US greenhouse gas emission shoots up
US's greenhouse gas emissions shot up by 1.7 per cent in 2004 over the previous year, the country's Environmental Protection Agency (epa) has reported.
The epa report, Inventory of us Greenhouse Gas Emissions and Sinks: 1990-2004, was released on February 27, 2006. It states that the rise is due to increased combustion of fossil fuel as well as carbon dioxide emissions. Fossil fuel combustion accounted for 80 per cent of the total emissions that accounts for 7,075 million metric tonnes equivalent of carbon dioxide, the report says.
In addition to carbon dioxide, other greenhouse gases considered for estimation include methane, nitrous oxide, hydrofluorocarbons, perfluorocarbons and sulphur hexafluoride. The report further shows that the greenhouse gas emissions in the us grew by 15.8 per cent from 1990 to 2004.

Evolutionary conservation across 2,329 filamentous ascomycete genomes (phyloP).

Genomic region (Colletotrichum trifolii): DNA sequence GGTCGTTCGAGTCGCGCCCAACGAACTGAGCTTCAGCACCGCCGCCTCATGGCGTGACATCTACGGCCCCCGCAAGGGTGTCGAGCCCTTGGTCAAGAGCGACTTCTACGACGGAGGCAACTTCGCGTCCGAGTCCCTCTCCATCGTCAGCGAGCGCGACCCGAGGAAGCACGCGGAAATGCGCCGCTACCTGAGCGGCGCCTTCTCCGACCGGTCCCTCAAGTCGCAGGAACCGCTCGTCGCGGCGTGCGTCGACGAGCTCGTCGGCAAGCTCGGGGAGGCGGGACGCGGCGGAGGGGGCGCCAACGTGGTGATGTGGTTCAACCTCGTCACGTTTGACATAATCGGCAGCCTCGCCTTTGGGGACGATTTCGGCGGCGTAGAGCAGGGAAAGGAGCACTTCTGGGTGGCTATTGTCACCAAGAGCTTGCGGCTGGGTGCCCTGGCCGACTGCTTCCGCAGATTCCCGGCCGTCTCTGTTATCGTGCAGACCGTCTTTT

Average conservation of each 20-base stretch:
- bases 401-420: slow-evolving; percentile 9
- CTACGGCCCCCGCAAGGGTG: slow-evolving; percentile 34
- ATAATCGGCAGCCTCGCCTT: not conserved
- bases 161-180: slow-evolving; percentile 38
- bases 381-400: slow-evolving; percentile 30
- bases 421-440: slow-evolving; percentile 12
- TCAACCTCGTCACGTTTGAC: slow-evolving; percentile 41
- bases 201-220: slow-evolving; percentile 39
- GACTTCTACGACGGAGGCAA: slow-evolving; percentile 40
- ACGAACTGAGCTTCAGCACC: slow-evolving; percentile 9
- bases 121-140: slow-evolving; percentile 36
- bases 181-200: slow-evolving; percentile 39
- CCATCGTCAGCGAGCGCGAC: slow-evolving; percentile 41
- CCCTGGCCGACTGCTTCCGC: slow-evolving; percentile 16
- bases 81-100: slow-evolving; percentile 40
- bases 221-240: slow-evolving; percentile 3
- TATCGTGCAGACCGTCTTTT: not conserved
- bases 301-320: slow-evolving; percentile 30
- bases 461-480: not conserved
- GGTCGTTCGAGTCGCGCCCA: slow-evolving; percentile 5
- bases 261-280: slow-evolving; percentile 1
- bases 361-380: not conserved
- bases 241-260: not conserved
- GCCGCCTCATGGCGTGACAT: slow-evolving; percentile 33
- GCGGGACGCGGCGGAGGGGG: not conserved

Had the us signed the Kyoto Protocol, it would have been expected to reduce greenhouse gas emissions by 5.2 percent of its 1990 levels, between 2008 and 2012. But, President George Bush refused to sign the pact to which 156 countries are party in 2001, saying it would harm his country's economy. In December 2005, the us indicated that it might consider joining the international treaty for controlling heat-trapping gases after its first phase (after 2012), but only if the text of the protocol is watered down and would not lead to mandatory emissions caps.
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